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The Uganda Water Crisis: Facts, Progress, and How to Help

Over 21 million people in Uganda are living without basic access to safe drinking water. That’s 51 percent—a majority of the population—in the East African country.

But, it’s not just about water. The water crisis is inseparable from the sanitation and hygiene crisis; together, these form what is known as “WASH,” three factors that greatly impact health.

Uganda is making a way out of the water and sanitation crisis and building a foundation from which to thrive. The country is growing and changing, and people are rising to the challenge to create better, healthier lives. Below are the top facts you should know about the Uganda water and sanitation crisis today and how you can help put it to an end.

Uganda Water Crisis 2020 Facts

  1. A Majority of People are Without Basic Access to Safe Water

The Joint Monitoring Programme (JMP), the United Nations and World Health Organization’s (WHO) mechanism tasked with monitoring water, sanitation, and hygiene progress, reports that 19 percent of the Ugandan population relies on unimproved or surface water water for their daily needs. This means that over 8 million people are drinking from sources like streams, ponds, unprotected hand dug wells, and more.

Another 32 percent of the population has what JMP deems “limited” access, meaning the water is likely safe, but it takes over 30 minutes to retrieve it because of distance, overcrowding, or both.

In total, that is over 21 million people living without basic access to safe drinking water.

2020 Progress Update

The country is experiencing a water crisis, and everyone from the national and local government to charities, the United Nations, and communities themselves are working to solve it. As a result of these efforts, Uganda has made progress.

In the year 2000, 14 percent of the population in Uganda relied on surface water sources. The most recent data shows that number has been cut in half at seven percent.

Uganda Water Crisis
A child in Uganda drinking safe water
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  1. 64 Percent of the Population Doesn’t Have Access to a Sanitary Toilet

This is called the sanitation crisis, and it most often exists in tandem with the water crisis. In addition to being a country-wide health problem, the sanitation crisis in Uganda can damage the dignity and confidence of families.

Right now, 64 percent of the country doesn’t have access to a toilet that “hygienically separate[s] excreta from human contact,” according to the JMP.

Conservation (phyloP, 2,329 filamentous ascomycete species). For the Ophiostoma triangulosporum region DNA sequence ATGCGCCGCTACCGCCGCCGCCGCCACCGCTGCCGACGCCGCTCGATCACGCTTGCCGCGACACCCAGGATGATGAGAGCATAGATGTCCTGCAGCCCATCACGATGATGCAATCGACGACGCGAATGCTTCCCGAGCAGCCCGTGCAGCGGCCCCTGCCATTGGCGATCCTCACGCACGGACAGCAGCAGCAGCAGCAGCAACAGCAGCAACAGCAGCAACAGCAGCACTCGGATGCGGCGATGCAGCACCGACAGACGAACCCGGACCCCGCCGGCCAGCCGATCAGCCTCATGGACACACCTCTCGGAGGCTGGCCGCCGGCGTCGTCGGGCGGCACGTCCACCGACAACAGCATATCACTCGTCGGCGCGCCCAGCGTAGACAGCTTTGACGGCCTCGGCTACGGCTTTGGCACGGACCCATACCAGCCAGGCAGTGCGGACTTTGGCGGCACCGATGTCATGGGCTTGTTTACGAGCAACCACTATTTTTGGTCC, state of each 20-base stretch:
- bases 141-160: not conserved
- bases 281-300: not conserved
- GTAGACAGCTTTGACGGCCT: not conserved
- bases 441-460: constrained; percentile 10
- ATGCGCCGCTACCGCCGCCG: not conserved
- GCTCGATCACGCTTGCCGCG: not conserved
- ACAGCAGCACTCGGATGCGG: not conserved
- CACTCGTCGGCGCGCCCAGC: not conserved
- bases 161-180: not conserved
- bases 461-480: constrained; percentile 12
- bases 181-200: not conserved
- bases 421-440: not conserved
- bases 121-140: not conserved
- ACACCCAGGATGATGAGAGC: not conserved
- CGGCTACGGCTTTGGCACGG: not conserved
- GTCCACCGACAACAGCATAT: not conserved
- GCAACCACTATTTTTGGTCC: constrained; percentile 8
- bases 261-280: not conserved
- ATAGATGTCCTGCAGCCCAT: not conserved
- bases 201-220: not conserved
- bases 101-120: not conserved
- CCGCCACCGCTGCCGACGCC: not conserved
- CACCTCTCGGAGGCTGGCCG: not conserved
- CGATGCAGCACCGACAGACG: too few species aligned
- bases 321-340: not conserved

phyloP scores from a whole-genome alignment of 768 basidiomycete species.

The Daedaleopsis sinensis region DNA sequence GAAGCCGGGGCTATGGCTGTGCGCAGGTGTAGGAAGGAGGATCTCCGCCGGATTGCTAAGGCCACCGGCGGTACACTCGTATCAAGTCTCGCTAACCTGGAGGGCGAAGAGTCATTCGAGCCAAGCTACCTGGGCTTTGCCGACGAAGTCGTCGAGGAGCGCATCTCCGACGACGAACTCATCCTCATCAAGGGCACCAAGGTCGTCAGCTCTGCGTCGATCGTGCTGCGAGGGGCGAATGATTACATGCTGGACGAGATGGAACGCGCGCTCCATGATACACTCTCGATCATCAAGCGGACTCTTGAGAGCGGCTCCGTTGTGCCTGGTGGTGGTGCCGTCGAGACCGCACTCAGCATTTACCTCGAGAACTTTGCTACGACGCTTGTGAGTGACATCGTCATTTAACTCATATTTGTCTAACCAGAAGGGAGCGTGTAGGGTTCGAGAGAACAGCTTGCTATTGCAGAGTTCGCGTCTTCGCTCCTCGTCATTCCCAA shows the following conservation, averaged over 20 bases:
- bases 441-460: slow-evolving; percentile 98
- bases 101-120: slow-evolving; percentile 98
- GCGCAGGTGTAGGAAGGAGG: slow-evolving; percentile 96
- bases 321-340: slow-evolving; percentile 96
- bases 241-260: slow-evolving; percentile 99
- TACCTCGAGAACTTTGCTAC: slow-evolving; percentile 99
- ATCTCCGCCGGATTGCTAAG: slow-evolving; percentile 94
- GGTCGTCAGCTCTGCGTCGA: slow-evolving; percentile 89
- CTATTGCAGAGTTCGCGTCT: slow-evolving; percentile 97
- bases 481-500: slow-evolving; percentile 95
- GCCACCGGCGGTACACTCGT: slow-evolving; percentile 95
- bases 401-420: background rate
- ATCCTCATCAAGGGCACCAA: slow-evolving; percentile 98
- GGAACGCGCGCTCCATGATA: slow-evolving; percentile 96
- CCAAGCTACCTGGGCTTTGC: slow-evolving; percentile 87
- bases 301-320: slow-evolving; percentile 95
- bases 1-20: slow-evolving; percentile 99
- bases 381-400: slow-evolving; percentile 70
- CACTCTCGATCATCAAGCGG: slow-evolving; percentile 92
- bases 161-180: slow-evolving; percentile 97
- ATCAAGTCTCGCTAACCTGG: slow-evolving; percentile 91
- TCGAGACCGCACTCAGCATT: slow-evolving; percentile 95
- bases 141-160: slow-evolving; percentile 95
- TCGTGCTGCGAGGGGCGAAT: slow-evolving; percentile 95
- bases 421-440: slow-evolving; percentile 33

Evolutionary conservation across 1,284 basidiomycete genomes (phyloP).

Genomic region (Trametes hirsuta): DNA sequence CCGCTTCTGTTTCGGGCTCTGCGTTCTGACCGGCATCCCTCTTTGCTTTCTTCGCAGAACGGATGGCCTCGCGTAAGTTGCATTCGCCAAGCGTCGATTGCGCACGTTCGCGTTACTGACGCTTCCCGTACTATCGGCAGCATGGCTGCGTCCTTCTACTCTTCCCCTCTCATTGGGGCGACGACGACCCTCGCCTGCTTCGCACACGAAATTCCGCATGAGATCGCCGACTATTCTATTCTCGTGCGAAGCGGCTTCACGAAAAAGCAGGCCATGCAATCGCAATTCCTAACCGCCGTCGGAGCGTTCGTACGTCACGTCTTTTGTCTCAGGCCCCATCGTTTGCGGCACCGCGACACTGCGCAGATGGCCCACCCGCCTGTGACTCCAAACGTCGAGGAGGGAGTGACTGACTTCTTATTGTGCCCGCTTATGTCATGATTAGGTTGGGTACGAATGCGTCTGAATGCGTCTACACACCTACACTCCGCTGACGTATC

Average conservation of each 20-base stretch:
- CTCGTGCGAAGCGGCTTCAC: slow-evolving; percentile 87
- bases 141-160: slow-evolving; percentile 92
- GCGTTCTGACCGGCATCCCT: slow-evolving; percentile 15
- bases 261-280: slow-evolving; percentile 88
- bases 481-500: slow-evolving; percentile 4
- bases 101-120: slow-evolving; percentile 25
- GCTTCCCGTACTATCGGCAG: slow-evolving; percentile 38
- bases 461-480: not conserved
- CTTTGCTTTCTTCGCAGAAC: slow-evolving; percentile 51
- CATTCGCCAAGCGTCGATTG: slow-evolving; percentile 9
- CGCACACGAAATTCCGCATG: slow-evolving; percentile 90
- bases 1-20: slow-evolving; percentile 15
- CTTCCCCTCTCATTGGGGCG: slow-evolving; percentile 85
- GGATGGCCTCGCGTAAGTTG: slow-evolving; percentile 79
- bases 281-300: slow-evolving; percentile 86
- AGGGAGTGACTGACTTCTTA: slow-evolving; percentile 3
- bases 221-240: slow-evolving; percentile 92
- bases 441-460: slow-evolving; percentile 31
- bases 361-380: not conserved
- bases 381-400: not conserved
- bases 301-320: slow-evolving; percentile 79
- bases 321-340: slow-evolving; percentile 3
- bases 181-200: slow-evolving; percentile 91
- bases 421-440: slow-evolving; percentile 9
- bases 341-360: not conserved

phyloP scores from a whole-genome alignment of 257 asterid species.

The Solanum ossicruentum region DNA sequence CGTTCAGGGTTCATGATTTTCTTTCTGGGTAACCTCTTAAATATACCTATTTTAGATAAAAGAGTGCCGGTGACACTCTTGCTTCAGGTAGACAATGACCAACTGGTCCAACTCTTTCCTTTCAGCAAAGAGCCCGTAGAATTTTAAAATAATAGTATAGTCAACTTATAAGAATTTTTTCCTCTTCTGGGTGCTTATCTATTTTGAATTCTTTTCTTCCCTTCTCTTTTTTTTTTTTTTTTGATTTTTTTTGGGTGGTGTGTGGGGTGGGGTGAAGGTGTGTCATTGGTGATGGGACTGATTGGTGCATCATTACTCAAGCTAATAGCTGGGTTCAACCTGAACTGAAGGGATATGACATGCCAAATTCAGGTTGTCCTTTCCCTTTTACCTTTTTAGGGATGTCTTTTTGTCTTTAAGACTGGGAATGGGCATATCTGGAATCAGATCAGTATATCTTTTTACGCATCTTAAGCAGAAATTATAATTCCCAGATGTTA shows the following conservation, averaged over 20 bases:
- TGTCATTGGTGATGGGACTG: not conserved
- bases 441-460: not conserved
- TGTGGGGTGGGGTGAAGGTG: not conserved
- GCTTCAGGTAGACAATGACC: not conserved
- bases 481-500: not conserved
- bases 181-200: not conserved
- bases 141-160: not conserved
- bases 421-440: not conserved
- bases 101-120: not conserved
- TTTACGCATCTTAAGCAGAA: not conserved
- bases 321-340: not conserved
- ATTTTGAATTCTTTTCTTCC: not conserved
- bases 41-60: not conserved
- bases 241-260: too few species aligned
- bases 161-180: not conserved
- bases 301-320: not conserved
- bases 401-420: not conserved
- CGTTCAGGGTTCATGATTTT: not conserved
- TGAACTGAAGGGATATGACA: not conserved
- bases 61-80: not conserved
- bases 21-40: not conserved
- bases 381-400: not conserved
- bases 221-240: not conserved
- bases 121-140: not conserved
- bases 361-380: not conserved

And, six percent are practicing open defecation, the act of going to the bathroom in fields, forests, or along the countryside. In these communities, human feces are washed by the rain into rivers, open wells, ponds, and swamps—places where 19 percent of the population is gathering their drinking water. This creates an unsafe environment, especially for children.

Meanwhile, a majority of the country, 58 percent, are using toilets considered unhygienic. These are things like buckets and pit latrines without slabs.

2020 Progress Update

Since 2000, Uganda has made progress in their efforts to combat open defecation. While 15 percent of the population was going in the open then, that number has been reduced by 60 percent according to recent data.

This is over a million more people experiencing greater health and dignity.

Uganda Water Crisis
A drainable pit latrine at Bulumba Primary School in Kaliro, Uganda
  1. Almost 50 Percent of People Have No Handwashing Facility

JMP regards “basic” hygiene access as the “availability of a handwashing facility on premises with soap and water.”

In Uganda, 47 percent of the population has no designated place to wash their hands. Another 32 percent have a handwashing facility, but no reliable source of soap or water.

2020 Progress Update

Uganda has made strides when it comes to hygiene access, a critical marker of health. In the year 2000, 78 percent of the population had no handwashing facility at all. Just under three percent of the population had a facility and access to soap and water.

Today, 21 percent of the country has basic access, and the number without a facility has dropped to just under half the population.

Uganda Water Crisis
A child in Uganda washing his hands at his family’s “tippy tap,” a homemade handwashing device.
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Help End the Uganda Water Crisis

Lifewater’s Vision of a Healthy Village model for addressing the water crisis is facilitating progress in every country where Lifewater works. Through house-by-house visits in rural villages, Lifewater staff work with families to adopt critical health practices like handwashing and proper sanitation. Then, our engineers and technicians work with local leaders to construct a locally-appropriate, sustainable safe water source that’s built to last for generations.

Still, Uganda has a high under-five mortality rate caused in part by the WASH problem in the country. One in every 22 children do not live to see their fifth birthday, and diarrheal disease is a leading cause of death. This is preventable and exactly what Lifewater’s model has proven to help resolve in remote, hard-to-reach villages.

In Mayuge, Uganda, a region where Lifewater works, recent advancements promise health and hope for the country.

Results from an in-depth survey of Lifewater’s first complete program cycle in the region show that diarrheal disease was reduced by 57 percent following intervention. Lives were saved. Children grew healthy, and families rejoiced.

Join us in partnering with communities across Uganda, Ethiopia, Cambodia, and Tanzania. Change is possible, and you can help end the crisis in your lifetime.

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